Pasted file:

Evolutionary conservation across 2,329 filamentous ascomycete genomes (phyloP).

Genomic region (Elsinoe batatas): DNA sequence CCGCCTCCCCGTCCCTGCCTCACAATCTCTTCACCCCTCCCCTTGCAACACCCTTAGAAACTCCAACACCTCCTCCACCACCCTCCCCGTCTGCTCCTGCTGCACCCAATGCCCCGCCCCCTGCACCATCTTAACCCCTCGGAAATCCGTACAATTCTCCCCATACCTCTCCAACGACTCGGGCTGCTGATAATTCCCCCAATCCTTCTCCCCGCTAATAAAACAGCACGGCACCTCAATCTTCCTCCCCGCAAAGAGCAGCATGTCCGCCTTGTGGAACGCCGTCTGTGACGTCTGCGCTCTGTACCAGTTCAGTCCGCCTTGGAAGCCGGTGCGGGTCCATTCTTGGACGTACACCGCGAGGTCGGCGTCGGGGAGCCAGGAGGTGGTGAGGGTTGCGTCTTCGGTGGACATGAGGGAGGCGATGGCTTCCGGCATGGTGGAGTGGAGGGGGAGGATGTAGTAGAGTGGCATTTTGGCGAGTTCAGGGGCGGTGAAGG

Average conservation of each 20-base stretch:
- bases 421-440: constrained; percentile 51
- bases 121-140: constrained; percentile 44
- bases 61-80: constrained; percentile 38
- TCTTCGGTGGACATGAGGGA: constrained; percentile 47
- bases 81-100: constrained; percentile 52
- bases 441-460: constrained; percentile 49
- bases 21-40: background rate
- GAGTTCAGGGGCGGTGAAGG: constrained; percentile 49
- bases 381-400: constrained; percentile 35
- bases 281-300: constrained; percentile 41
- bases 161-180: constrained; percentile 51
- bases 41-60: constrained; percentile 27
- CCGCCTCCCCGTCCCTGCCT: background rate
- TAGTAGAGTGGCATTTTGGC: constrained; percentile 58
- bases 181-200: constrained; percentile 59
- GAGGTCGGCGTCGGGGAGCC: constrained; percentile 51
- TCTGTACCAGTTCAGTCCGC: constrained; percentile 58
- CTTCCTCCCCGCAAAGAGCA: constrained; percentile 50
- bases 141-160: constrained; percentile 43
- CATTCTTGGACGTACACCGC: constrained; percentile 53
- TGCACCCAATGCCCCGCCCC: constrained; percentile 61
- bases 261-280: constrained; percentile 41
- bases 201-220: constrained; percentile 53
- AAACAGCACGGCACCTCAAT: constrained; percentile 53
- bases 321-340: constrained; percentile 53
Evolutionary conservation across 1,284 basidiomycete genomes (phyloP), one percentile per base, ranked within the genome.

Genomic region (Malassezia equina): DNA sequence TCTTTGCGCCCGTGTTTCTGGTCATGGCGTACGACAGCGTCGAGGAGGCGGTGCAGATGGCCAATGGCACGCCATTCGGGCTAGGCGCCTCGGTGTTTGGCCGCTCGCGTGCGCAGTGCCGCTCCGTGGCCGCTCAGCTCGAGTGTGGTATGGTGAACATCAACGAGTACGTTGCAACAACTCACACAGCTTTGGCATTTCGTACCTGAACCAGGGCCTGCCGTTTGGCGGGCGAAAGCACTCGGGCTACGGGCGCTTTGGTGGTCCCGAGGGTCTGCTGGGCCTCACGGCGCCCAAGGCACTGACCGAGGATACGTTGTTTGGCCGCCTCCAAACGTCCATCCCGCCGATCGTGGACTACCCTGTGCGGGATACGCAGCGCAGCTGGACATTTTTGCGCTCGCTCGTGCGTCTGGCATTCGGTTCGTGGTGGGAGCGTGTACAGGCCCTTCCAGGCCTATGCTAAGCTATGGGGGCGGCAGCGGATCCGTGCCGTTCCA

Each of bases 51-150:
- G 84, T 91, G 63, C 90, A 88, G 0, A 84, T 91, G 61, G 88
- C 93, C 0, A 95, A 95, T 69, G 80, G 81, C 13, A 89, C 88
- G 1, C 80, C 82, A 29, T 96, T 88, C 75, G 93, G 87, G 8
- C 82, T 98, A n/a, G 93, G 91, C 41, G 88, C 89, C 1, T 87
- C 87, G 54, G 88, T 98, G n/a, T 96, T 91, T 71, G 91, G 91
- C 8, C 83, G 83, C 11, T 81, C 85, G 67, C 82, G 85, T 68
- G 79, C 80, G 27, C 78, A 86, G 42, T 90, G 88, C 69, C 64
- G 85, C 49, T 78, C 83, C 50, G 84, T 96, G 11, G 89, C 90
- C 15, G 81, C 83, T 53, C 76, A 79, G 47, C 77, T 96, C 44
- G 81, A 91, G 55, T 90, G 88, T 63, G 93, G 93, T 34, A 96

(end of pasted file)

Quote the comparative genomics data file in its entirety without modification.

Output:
Evolutionary conservation across 2,329 filamentous ascomycete genomes (phyloP).

Genomic region (Elsinoe batatas): DNA sequence CCGCCTCCCCGTCCCTGCCTCACAATCTCTTCACCCCTCCCCTTGCAACACCCTTAGAAACTCCAACACCTCCTCCACCACCCTCCCCGTCTGCTCCTGCTGCACCCAATGCCCCGCCCCCTGCACCATCTTAACCCCTCGGAAATCCGTACAATTCTCCCCATACCTCTCCAACGACTCGGGCTGCTGATAATTCCCCCAATCCTTCTCCCCGCTAATAAAACAGCACGGCACCTCAATCTTCCTCCCCGCAAAGAGCAGCATGTCCGCCTTGTGGAACGCCGTCTGTGACGTCTGCGCTCTGTACCAGTTCAGTCCGCCTTGGAAGCCGGTGCGGGTCCATTCTTGGACGTACACCGCGAGGTCGGCGTCGGGGAGCCAGGAGGTGGTGAGGGTTGCGTCTTCGGTGGACATGAGGGAGGCGATGGCTTCCGGCATGGTGGAGTGGAGGGGGAGGATGTAGTAGAGTGGCATTTTGGCGAGTTCAGGGGCGGTGAAGG

Average conservation of each 20-base stretch:
- bases 421-440: constrained; percentile 51
- bases 121-140: constrained; percentile 44
- bases 61-80: constrained; percentile 38
- TCTTCGGTGGACATGAGGGA: constrained; percentile 47
- bases 81-100: constrained; percentile 52
- bases 441-460: constrained; percentile 49
- bases 21-40: background rate
- GAGTTCAGGGGCGGTGAAGG: constrained; percentile 49
- bases 381-400: constrained; percentile 35
- bases 281-300: constrained; percentile 41
- bases 161-180: constrained; percentile 51
- bases 41-60: constrained; percentile 27
- CCGCCTCCCCGTCCCTGCCT: background rate
- TAGTAGAGTGGCATTTTGGC: constrained; percentile 58
- bases 181-200: constrained; percentile 59
- GAGGTCGGCGTCGGGGAGCC: constrained; percentile 51
- TCTGTACCAGTTCAGTCCGC: constrained; percentile 58
- CTTCCTCCCCGCAAAGAGCA: constrained; percentile 50
- bases 141-160: constrained; percentile 43
- CATTCTTGGACGTACACCGC: constrained; percentile 53
- TGCACCCAATGCCCCGCCCC: constrained; percentile 61
- bases 261-280: constrained; percentile 41
- bases 201-220: constrained; percentile 53
- AAACAGCACGGCACCTCAAT: constrained; percentile 53
- bases 321-340: constrained; percentile 53
Evolutionary conservation across 1,284 basidiomycete genomes (phyloP), one percentile per base, ranked within the genome.

Genomic region (Malassezia equina): DNA sequence TCTTTGCGCCCGTGTTTCTGGTCATGGCGTACGACAGCGTCGAGGAGGCGGTGCAGATGGCCAATGGCACGCCATTCGGGCTAGGCGCCTCGGTGTTTGGCCGCTCGCGTGCGCAGTGCCGCTCCGTGGCCGCTCAGCTCGAGTGTGGTATGGTGAACATCAACGAGTACGTTGCAACAACTCACACAGCTTTGGCATTTCGTACCTGAACCAGGGCCTGCCGTTTGGCGGGCGAAAGCACTCGGGCTACGGGCGCTTTGGTGGTCCCGAGGGTCTGCTGGGCCTCACGGCGCCCAAGGCACTGACCGAGGATACGTTGTTTGGCCGCCTCCAAACGTCCATCCCGCCGATCGTGGACTACCCTGTGCGGGATACGCAGCGCAGCTGGACATTTTTGCGCTCGCTCGTGCGTCTGGCATTCGGTTCGTGGTGGGAGCGTGTACAGGCCCTTCCAGGCCTATGCTAAGCTATGGGGGCGGCAGCGGATCCGTGCCGTTCCA

Each of bases 51-150:
- G 84, T 91, G 63, C 90, A 88, G 0, A 84, T 91, G 61, G 88
- C 93, C 0, A 95, A 95, T 69, G 80, G 81, C 13, A 89, C 88
- G 1, C 80, C 82, A 29, T 96, T 88, C 75, G 93, G 87, G 8
- C 82, T 98, A n/a, G 93, G 91, C 41, G 88, C 89, C 1, T 87
- C 87, G 54, G 88, T 98, G n/a, T 96, T 91, T 71, G 91, G 91
- C 8, C 83, G 83, C 11, T 81, C 85, G 67, C 82, G 85, T 68
- G 79, C 80, G 27, C 78, A 86, G 42, T 90, G 88, C 69, C 64
- G 85, C 49, T 78, C 83, C 50, G 84, T 96, G 11, G 89, C 90
- C 15, G 81, C 83, T 53, C 76, A 79, G 47, C 77, T 96, C 44
- G 81, A 91, G 55, T 90, G 88, T 63, G 93, G 93, T 34, A 96